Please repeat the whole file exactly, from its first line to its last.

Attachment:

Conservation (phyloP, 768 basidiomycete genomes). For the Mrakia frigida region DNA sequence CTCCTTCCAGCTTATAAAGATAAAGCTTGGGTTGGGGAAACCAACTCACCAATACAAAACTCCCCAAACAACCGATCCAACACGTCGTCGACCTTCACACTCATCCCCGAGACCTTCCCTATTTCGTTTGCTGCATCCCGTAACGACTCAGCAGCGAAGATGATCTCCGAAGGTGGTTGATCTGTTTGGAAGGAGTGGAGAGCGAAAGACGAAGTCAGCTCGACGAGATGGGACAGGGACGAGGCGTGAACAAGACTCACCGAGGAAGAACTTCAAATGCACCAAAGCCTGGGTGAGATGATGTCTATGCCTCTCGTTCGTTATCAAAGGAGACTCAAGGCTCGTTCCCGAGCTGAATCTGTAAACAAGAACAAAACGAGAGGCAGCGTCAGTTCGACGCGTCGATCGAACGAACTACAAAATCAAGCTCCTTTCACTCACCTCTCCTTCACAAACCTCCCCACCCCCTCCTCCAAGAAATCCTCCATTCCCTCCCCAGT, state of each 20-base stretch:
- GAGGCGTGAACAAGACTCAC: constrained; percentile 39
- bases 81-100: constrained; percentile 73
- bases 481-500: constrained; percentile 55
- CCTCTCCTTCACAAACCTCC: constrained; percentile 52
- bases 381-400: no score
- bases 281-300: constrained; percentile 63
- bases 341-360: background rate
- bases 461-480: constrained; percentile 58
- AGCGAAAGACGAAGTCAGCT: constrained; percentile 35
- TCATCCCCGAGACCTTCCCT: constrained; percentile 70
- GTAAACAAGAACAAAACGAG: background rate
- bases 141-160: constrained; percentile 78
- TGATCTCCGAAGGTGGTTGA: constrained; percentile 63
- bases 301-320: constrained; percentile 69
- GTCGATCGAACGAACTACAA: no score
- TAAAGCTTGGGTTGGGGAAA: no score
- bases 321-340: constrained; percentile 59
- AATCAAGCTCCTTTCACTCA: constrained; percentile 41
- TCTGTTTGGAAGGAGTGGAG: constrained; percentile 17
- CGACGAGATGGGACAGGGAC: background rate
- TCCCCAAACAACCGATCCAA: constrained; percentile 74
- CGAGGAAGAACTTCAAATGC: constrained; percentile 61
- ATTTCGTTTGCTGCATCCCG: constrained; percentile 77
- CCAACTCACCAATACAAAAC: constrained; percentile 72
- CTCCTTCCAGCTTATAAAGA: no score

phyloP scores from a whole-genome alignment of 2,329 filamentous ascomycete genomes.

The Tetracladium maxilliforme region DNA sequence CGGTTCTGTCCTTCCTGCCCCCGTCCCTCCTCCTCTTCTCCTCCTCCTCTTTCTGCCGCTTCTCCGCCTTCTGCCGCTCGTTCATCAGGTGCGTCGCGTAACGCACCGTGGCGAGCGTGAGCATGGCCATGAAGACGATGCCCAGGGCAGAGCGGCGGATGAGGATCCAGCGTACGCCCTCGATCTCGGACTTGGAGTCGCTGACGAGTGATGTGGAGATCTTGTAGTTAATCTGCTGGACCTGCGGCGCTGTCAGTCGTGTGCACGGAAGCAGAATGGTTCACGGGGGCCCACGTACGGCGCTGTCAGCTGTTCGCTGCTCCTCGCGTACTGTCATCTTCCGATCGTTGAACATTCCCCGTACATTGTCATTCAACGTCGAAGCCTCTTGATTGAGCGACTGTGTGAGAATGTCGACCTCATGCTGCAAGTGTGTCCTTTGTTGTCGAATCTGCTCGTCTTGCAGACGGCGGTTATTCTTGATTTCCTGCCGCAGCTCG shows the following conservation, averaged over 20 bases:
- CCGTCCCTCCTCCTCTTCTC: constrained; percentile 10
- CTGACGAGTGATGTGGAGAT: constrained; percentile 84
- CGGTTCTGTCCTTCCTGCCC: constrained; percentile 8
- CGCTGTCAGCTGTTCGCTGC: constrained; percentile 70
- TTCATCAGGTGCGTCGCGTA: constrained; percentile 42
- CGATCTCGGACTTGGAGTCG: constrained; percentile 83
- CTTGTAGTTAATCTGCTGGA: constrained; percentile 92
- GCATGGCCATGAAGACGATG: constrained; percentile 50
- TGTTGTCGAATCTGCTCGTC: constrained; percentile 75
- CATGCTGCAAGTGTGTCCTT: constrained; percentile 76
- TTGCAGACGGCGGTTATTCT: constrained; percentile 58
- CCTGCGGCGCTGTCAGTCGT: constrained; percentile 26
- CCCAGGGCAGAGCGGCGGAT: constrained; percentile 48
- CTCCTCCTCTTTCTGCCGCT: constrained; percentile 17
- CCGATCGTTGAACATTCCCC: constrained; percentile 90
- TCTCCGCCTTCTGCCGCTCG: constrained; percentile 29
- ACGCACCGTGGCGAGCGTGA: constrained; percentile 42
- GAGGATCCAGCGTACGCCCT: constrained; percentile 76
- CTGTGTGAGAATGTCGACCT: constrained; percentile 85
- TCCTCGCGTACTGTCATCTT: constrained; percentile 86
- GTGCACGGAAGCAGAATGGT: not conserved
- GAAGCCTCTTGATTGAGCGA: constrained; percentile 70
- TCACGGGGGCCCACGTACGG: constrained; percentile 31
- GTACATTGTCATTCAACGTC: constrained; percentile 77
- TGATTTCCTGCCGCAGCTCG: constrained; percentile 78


Conservation (phyloP, 768 basidiomycete genomes). For the Mrakia frigida region DNA sequence CTCCTTCCAGCTTATAAAGATAAAGCTTGGGTTGGGGAAACCAACTCACCAATACAAAACTCCCCAAACAACCGATCCAACACGTCGTCGACCTTCACACTCATCCCCGAGACCTTCCCTATTTCGTTTGCTGCATCCCGTAACGACTCAGCAGCGAAGATGATCTCCGAAGGTGGTTGATCTGTTTGGAAGGAGTGGAGAGCGAAAGACGAAGTCAGCTCGACGAGATGGGACAGGGACGAGGCGTGAACAAGACTCACCGAGGAAGAACTTCAAATGCACCAAAGCCTGGGTGAGATGATGTCTATGCCTCTCGTTCGTTATCAAAGGAGACTCAAGGCTCGTTCCCGAGCTGAATCTGTAAACAAGAACAAAACGAGAGGCAGCGTCAGTTCGACGCGTCGATCGAACGAACTACAAAATCAAGCTCCTTTCACTCACCTCTCCTTCACAAACCTCCCCACCCCCTCCTCCAAGAAATCCTCCATTCCCTCCCCAGT, state of each 20-base stretch:
- GAGGCGTGAACAAGACTCAC: constrained; percentile 39
- bases 81-100: constrained; percentile 73
- bases 481-500: constrained; percentile 55
- CCTCTCCTTCACAAACCTCC: constrained; percentile 52
- bases 381-400: no score
- bases 281-300: constrained; percentile 63
- bases 341-360: background rate
- bases 461-480: constrained; percentile 58
- AGCGAAAGACGAAGTCAGCT: constrained; percentile 35
- TCATCCCCGAGACCTTCCCT: constrained; percentile 70
- GTAAACAAGAACAAAACGAG: background rate
- bases 141-160: constrained; percentile 78
- TGATCTCCGAAGGTGGTTGA: constrained; percentile 63
- bases 301-320: constrained; percentile 69
- GTCGATCGAACGAACTACAA: no score
- TAAAGCTTGGGTTGGGGAAA: no score
- bases 321-340: constrained; percentile 59
- AATCAAGCTCCTTTCACTCA: constrained; percentile 41
- TCTGTTTGGAAGGAGTGGAG: constrained; percentile 17
- CGACGAGATGGGACAGGGAC: background rate
- TCCCCAAACAACCGATCCAA: constrained; percentile 74
- CGAGGAAGAACTTCAAATGC: constrained; percentile 61
- ATTTCGTTTGCTGCATCCCG: constrained; percentile 77
- CCAACTCACCAATACAAAAC: constrained; percentile 72
- CTCCTTCCAGCTTATAAAGA: no score

phyloP scores from a whole-genome alignment of 2,329 filamentous ascomycete genomes.

The Tetracladium maxilliforme region DNA sequence CGGTTCTGTCCTTCCTGCCCCCGTCCCTCCTCCTCTTCTCCTCCTCCTCTTTCTGCCGCTTCTCCGCCTTCTGCCGCTCGTTCATCAGGTGCGTCGCGTAACGCACCGTGGCGAGCGTGAGCATGGCCATGAAGACGATGCCCAGGGCAGAGCGGCGGATGAGGATCCAGCGTACGCCCTCGATCTCGGACTTGGAGTCGCTGACGAGTGATGTGGAGATCTTGTAGTTAATCTGCTGGACCTGCGGCGCTGTCAGTCGTGTGCACGGAAGCAGAATGGTTCACGGGGGCCCACGTACGGCGCTGTCAGCTGTTCGCTGCTCCTCGCGTACTGTCATCTTCCGATCGTTGAACATTCCCCGTACATTGTCATTCAACGTCGAAGCCTCTTGATTGAGCGACTGTGTGAGAATGTCGACCTCATGCTGCAAGTGTGTCCTTTGTTGTCGAATCTGCTCGTCTTGCAGACGGCGGTTATTCTTGATTTCCTGCCGCAGCTCG shows the following conservation, averaged over 20 bases:
- CCGTCCCTCCTCCTCTTCTC: constrained; percentile 10
- CTGACGAGTGATGTGGAGAT: constrained; percentile 84
- CGGTTCTGTCCTTCCTGCCC: constrained; percentile 8
- CGCTGTCAGCTGTTCGCTGC: constrained; percentile 70
- TTCATCAGGTGCGTCGCGTA: constrained; percentile 42
- CGATCTCGGACTTGGAGTCG: constrained; percentile 83
- CTTGTAGTTAATCTGCTGGA: constrained; percentile 92
- GCATGGCCATGAAGACGATG: constrained; percentile 50
- TGTTGTCGAATCTGCTCGTC: constrained; percentile 75
- CATGCTGCAAGTGTGTCCTT: constrained; percentile 76
- TTGCAGACGGCGGTTATTCT: constrained; percentile 58
- CCTGCGGCGCTGTCAGTCGT: constrained; percentile 26
- CCCAGGGCAGAGCGGCGGAT: constrained; percentile 48
- CTCCTCCTCTTTCTGCCGCT: constrained; percentile 17
- CCGATCGTTGAACATTCCCC: constrained; percentile 90
- TCTCCGCCTTCTGCCGCTCG: constrained; percentile 29
- ACGCACCGTGGCGAGCGTGA: constrained; percentile 42
- GAGGATCCAGCGTACGCCCT: constrained; percentile 76
- CTGTGTGAGAATGTCGACCT: constrained; percentile 85
- TCCTCGCGTACTGTCATCTT: constrained; percentile 86
- GTGCACGGAAGCAGAATGGT: not conserved
- GAAGCCTCTTGATTGAGCGA: constrained; percentile 70
- TCACGGGGGCCCACGTACGG: constrained; percentile 31
- GTACATTGTCATTCAACGTC: constrained; percentile 77
- TGATTTCCTGCCGCAGCTCG: constrained; percentile 78